On June 13, the Internet Corporation for Assigned Names and Numbers (“ICANN”) revealed the list of 1930 applications for new gTLDs to be launched as part of ICANN’s proposed expansion of the top-level domain space. No matter how many applications are eventually approved and how many gTLDs launched, this will be a dramatic change to the domain name system. Currently, the domain name system is limited to 22 "generic" gTLDs (.com, .org, .net, .info, .biz, etc.), in addition to country codes (e.g., .us, .uk, .cn), and certain special community-sponsored domains (e.g., the new .xxx for adult entertainment). Under the new system, organizations located anywhere in the world were able to apply to operate a gTLD that corresponds to just about any word or phrase, including an organization's name or brand. As an example, Reed Smith operates under a home page of www.reedsmith.com, but could have applied for .ReedSmith and thereby had domain names such as www.lawyers.reedsmith or www.trademark.reedsmith.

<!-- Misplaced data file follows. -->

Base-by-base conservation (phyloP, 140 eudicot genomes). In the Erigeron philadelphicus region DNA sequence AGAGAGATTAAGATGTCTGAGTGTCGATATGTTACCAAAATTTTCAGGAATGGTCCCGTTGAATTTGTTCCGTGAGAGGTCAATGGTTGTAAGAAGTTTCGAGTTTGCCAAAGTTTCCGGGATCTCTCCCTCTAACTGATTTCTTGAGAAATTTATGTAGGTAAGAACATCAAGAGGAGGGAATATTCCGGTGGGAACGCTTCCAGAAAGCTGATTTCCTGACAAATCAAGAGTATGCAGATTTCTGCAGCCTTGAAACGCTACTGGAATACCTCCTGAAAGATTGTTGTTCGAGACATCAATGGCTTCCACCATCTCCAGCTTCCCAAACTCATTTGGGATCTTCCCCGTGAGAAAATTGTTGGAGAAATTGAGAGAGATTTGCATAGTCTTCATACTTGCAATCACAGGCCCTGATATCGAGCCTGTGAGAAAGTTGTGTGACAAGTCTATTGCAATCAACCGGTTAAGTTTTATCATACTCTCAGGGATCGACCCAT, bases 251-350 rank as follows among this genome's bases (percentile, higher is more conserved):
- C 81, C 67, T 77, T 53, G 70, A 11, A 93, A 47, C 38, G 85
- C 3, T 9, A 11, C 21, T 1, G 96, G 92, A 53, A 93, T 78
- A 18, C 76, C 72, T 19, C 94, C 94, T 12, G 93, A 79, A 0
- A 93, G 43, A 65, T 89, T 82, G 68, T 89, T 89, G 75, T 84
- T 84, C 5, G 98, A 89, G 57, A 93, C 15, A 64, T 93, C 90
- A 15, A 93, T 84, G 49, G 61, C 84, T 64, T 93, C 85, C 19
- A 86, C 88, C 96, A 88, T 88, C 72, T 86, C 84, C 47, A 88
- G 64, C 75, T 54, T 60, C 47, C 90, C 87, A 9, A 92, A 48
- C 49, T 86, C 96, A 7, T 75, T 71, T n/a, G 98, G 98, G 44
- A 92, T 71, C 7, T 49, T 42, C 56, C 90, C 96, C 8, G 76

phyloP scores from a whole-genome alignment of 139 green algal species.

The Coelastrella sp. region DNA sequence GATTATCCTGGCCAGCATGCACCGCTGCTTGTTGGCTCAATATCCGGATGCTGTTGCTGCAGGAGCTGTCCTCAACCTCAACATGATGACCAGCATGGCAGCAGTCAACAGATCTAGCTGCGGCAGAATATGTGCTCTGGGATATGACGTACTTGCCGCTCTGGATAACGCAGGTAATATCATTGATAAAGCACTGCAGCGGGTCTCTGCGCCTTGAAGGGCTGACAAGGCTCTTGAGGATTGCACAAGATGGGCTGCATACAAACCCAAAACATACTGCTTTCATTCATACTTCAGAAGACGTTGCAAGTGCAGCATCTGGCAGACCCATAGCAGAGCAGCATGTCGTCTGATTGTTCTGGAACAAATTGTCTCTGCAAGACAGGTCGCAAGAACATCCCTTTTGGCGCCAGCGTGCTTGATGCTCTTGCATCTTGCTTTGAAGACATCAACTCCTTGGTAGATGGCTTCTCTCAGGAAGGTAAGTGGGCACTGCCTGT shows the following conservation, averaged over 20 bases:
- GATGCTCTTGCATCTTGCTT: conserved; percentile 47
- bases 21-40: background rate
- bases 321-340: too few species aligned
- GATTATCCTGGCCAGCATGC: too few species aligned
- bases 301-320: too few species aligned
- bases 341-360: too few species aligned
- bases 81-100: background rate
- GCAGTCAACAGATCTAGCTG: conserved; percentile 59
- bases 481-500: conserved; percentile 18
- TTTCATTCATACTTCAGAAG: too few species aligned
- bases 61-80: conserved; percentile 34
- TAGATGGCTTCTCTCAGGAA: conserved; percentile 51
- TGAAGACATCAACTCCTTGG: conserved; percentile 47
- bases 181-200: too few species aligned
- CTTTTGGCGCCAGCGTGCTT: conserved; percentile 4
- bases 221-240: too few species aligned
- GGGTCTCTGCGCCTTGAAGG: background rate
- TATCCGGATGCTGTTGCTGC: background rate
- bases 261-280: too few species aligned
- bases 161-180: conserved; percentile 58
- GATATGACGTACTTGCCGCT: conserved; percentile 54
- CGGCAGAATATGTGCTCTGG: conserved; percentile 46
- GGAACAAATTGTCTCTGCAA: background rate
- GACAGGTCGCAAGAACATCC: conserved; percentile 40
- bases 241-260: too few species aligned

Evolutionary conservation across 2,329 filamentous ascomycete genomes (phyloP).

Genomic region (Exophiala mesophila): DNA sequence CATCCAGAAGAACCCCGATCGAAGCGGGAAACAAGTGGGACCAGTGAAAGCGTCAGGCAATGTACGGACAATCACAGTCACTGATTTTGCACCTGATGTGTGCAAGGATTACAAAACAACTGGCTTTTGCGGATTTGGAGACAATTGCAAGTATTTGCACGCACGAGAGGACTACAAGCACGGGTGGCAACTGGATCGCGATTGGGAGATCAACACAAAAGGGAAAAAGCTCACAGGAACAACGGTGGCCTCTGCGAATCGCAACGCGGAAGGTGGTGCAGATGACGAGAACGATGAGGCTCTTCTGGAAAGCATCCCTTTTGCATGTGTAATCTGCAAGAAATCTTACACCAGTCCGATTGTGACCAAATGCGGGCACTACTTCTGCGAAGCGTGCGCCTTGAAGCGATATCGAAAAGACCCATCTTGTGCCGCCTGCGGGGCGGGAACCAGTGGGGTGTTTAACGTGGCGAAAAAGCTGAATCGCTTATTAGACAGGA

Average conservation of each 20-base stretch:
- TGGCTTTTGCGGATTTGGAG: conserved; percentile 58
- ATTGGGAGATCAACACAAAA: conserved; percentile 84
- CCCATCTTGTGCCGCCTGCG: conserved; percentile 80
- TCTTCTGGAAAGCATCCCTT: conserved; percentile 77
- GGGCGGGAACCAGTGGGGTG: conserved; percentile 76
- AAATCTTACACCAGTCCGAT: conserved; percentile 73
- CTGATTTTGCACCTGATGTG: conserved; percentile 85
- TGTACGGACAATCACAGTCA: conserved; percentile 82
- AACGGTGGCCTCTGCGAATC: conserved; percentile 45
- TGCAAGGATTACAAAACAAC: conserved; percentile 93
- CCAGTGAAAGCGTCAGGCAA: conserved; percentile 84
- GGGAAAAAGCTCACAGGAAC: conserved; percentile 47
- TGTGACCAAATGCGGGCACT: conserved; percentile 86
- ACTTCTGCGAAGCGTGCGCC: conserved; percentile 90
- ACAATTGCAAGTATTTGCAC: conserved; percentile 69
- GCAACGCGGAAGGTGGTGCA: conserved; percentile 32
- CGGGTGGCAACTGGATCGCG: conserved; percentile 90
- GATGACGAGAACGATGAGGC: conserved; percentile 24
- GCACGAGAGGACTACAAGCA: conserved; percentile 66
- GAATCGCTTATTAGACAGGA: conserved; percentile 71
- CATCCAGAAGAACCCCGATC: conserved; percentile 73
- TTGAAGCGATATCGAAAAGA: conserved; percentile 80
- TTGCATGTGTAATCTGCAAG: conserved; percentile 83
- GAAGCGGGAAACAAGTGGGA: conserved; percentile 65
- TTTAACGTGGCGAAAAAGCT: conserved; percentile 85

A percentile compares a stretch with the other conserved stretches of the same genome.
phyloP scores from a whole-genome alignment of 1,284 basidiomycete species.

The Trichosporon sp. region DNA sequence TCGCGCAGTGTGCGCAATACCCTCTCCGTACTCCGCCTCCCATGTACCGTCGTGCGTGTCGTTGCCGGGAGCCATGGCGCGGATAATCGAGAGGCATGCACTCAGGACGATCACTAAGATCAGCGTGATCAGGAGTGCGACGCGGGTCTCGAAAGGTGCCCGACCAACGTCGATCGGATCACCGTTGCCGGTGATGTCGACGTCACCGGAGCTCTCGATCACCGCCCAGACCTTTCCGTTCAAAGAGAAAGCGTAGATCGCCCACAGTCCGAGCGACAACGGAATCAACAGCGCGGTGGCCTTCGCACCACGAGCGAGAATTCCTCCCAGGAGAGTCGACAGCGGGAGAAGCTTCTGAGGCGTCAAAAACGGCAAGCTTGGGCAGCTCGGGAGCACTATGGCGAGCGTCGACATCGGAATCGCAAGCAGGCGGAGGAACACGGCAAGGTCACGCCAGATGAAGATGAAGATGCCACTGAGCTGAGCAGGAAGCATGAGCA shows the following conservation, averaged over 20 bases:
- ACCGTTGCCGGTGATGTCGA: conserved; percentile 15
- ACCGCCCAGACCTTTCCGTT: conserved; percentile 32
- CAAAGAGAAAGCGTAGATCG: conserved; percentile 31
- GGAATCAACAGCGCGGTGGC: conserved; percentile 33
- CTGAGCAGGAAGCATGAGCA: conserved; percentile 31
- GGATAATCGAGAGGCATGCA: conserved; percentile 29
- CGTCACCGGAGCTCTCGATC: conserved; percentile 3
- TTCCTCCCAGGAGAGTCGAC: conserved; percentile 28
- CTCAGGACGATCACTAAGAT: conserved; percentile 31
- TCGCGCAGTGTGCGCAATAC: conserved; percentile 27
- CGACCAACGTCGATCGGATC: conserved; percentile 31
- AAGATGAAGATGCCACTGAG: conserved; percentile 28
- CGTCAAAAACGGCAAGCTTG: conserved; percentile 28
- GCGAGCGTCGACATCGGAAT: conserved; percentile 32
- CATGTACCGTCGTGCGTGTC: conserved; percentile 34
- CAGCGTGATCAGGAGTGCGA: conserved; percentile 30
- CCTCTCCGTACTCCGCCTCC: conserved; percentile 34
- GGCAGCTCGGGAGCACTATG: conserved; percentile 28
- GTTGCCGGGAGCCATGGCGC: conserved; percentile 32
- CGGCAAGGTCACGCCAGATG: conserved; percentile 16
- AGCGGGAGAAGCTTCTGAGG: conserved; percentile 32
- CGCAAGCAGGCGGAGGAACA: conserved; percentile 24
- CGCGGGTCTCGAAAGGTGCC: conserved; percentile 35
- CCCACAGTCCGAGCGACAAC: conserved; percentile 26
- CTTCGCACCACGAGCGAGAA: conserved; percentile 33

The fact that there were 1930 applications—each carrying a $185,000 application fee to ICANN—does not mean that there will be 1930 new gTLDs. Many gTLDs, such as .HOTELS, .INC, and .SHOP had multiple applicants, and after an auction is conducted—with some of these gTLDs going for millions of dollars—only one applicant will survive. In fact, 230 proposed gTLDs had multiple applicants and those 230 gTLDs accounted for approximately 750 of the applications. Of the 1930 applications, just over a quarter were for specific brand names (with all or almost all being applied for by the brand owner, the majority of those for defensive purposes, i.e., to prevent a third party from doing so and without any plans to broadly launch a new gTLD beyond a handful of second-level domains). One-hundred sixteen were for non-ASCII strings such as Chinese or Arabic letters, and 66 were for geographic terms such as .nyc. The rest were all generic terms or abbreviations, most of which will have open platforms wherein they will sell second-level domains (the string to the left of the dot, such as “reedsmith” in reedsmith.com) to the general public. Of note, three entities applied for .SUCKS, very likely a business model designed to get businesses to purchase their brands as second-level domains so that they can assure themselves control of a domain with that negative connotation. Similarly, the current owner of .xxx has applied for .adult and .sex (with two competitors applying for .sex/.sexy), and if the history of .xxx is any indication, the owner(s) of these new gTLDs will likely attempt to extract millions from brands, individuals, and institutions fearful of others using their identities in association with pornographic or obscene content.